"Facility design has a major influence on the time needed for in-house treatment. Short distances allow reaching end points within 22 minutes," noted lead investigator Dr. Fabian Mueck, a radiology resident at the department for clinical radiology at the Ludwig-Maximilian's University Munich. "Considering CT, it is possible to serve up to six patients per scanner hour by using a standard protocol; and up to a theoretical maximum of 13 patients by using a CT triage procedure."
Actors were employed to stage a simulated mass casualty incident involving 70 patients. Images courtesy of the University of Munich.
Optimum use of staff, technical, and facility resources is vitally important in a mass casualty incident, he explained at RSNA 2015 in Chicago last month. At Mueck's own hospital, a new central emergency department opened last year. The emergency room is directly connected to the CT scanner suite and there are very short distances between the emergency room, CT scanner room, operating theaters, and intensive care units.
"Therefore, we hope to be prepared for future incidents as fully as possible," he told AuntMinnieEurope.com in an email. "In this central emergency department, all basic requirements necessary for optimized polytrauma/mass casualty incident handling are fulfilled."
An important point, which came as a big surprise to the team, was the limited capacity of the IT infrastructure in certain situations. Hospitals may have a functional IT environment for an amount of data in regular patient care, but this may not be sufficient for radiology applications in a mass casualty incident in which a large amount of data has to be transferred reliably from the CT scanner to the PACS in a limited time, Mueck continued.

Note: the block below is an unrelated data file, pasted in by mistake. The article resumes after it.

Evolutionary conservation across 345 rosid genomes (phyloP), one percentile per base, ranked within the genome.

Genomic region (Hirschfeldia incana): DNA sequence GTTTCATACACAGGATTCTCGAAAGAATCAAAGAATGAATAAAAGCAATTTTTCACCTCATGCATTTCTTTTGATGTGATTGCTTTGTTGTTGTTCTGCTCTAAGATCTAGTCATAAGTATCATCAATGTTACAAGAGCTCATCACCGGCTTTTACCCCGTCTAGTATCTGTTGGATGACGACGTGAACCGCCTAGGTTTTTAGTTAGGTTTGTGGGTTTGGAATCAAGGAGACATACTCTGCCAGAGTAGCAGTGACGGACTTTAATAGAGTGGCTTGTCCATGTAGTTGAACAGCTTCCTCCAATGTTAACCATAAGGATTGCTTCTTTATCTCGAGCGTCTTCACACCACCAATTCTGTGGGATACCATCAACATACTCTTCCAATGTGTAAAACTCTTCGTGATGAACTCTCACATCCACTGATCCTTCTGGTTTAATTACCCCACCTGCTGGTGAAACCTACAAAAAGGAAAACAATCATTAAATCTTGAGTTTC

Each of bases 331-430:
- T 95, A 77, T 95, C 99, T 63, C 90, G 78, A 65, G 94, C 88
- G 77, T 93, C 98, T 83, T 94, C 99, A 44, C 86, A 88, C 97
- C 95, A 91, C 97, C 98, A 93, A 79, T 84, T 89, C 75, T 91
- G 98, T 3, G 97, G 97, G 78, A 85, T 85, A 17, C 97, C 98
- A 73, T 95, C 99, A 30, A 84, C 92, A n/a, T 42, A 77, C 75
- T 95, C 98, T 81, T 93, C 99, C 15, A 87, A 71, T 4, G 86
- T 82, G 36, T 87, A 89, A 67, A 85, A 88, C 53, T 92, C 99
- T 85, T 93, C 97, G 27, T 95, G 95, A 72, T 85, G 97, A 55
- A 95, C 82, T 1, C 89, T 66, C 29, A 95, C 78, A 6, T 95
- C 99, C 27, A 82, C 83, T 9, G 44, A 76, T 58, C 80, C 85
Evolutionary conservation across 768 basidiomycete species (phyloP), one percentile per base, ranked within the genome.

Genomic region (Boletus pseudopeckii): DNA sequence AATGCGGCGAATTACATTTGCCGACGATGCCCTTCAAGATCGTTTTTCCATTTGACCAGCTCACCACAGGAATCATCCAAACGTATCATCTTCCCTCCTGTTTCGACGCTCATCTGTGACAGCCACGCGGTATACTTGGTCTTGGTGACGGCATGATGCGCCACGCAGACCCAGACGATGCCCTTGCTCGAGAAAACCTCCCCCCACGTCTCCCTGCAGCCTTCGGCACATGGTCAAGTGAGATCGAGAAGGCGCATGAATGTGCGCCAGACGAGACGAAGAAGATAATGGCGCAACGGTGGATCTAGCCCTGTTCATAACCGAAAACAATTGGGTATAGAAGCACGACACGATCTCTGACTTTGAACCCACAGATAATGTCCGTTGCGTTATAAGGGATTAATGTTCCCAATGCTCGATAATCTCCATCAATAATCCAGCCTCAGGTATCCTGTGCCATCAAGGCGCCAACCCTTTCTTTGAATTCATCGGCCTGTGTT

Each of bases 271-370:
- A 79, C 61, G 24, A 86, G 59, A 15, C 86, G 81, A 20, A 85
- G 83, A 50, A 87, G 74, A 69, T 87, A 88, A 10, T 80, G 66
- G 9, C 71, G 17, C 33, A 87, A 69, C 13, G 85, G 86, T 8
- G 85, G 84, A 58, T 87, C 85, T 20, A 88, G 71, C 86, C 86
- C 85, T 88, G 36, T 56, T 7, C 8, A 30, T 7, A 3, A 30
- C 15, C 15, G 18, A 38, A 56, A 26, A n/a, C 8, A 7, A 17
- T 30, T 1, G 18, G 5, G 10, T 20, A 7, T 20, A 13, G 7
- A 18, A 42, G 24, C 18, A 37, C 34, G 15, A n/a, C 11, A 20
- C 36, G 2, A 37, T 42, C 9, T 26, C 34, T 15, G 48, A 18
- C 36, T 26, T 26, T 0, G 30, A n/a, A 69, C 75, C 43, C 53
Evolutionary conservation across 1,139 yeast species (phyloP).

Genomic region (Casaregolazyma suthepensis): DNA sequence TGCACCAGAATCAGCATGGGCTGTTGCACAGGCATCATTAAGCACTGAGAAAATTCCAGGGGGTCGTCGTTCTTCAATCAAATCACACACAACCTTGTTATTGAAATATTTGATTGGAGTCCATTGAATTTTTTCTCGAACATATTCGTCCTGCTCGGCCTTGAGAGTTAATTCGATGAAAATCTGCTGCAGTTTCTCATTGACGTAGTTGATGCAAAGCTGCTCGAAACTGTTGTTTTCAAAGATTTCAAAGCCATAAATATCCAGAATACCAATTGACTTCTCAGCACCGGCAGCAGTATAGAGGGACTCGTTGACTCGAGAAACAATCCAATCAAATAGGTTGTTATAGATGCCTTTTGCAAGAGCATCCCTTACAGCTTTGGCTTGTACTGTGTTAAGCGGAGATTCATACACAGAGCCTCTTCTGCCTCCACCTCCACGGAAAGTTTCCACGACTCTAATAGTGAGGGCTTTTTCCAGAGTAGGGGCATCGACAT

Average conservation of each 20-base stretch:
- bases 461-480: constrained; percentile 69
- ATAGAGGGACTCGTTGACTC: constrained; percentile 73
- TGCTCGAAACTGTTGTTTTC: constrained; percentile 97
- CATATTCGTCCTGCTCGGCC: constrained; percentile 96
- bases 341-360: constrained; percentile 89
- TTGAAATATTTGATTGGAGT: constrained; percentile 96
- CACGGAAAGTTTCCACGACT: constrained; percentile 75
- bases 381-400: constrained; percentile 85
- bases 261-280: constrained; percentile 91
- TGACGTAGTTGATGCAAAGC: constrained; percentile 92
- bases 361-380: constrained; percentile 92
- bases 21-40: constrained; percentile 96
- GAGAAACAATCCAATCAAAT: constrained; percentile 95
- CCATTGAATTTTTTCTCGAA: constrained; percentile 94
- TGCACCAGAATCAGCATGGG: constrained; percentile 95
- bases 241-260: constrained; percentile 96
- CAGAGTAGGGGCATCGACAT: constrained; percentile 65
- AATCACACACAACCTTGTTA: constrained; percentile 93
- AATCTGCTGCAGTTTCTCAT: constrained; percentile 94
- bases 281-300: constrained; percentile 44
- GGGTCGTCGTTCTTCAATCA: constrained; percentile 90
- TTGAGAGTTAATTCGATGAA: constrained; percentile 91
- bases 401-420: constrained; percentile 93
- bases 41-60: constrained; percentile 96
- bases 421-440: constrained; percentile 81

The main aim of the Munich group's study was to compare the in-house workflow of two level 1 trauma sites in the case of a mass casualty incident, with a particular focus on CT management.
A mass casualty incident of 70 patients was simulated by actors in November 2012. Using a local mass casualty incident patient distribution matrix, the on-site triage assigned seven cases to trauma site A, which involved long in-house distances. Another five patients were sent to the independent second trauma site B, which had short in-house distances within the same hospital. In a realistic simulation of in-house treatment, Mueck et al measured and compared several time points, including time between arrival and triage, time to trauma room, time to CT, and time to one of the two possible ending points, which were arrival at the intensive care unit or at the operating theater.
Site A needed more time from arrival to reach the desired end point (A = 31.84 minutes; B = 21.60 minutes; P = 0.059). Depending on the distances, the times were longer to both the trauma room (A = 8.46; B = 2.73, P = 0.008), and CT room (A = 1.81; B = 0.06, P = 0.008). The observed shorter stay on the CT table did not compensate these effects (A = 6.42; B = 7.31, P = 0.705).